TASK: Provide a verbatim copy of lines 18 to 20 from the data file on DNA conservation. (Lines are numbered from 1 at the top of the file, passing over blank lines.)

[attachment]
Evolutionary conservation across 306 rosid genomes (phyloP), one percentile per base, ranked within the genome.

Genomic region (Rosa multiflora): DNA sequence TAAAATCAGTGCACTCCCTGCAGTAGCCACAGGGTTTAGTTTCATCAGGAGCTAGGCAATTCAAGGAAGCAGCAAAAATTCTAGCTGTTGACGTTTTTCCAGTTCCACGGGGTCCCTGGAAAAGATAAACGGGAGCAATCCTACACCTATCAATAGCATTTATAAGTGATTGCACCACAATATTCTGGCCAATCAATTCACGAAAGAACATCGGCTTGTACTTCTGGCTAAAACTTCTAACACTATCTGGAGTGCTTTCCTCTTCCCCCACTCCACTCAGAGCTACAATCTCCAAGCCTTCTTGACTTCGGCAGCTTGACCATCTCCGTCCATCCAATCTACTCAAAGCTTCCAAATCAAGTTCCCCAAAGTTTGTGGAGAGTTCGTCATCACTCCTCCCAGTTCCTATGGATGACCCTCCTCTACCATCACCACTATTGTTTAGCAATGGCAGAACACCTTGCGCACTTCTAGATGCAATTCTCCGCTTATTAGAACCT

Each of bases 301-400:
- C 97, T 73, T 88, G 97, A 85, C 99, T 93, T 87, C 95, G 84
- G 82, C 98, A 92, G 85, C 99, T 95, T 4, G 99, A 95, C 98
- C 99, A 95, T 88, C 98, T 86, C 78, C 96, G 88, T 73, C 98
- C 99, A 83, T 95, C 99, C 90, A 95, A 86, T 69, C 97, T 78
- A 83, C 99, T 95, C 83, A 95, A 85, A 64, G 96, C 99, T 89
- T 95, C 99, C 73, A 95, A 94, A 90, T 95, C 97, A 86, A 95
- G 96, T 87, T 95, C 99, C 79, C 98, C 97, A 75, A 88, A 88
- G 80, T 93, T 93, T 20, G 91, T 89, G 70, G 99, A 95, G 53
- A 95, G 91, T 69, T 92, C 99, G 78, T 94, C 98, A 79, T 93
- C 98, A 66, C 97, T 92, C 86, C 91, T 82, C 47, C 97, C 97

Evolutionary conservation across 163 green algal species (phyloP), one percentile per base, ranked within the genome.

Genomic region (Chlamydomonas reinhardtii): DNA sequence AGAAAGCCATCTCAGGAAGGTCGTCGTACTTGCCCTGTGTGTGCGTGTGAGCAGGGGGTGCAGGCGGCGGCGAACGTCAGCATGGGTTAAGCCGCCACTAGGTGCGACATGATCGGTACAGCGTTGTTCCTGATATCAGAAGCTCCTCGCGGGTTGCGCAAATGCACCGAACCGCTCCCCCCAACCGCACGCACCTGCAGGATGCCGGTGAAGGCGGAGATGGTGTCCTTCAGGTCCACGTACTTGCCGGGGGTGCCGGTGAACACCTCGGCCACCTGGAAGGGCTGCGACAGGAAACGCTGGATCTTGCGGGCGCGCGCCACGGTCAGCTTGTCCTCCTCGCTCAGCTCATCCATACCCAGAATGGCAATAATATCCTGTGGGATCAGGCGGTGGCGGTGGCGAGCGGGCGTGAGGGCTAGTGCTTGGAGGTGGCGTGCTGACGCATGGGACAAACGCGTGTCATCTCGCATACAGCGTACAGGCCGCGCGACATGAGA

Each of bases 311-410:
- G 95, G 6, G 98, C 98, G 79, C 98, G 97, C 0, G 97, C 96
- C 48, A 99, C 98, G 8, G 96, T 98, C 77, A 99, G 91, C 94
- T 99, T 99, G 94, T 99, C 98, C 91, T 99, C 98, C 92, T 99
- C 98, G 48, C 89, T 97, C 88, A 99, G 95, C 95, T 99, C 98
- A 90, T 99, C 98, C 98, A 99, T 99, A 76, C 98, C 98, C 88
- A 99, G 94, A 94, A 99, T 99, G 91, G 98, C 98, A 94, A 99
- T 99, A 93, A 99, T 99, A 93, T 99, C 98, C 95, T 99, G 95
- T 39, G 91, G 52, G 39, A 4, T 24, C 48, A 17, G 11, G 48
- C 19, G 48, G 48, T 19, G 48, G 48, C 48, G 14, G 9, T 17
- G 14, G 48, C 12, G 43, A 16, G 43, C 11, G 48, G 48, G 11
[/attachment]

- C 48, A 99, C 98, G 8, G 96, T 98, C 77, A 99, G 91, C 94
- T 99, T 99, G 94, T 99, C 98, C 91, T 99, C 98, C 92, T 99
- C 98, G 48, C 89, T 97, C 88, A 99, G 95, C 95, T 99, C 98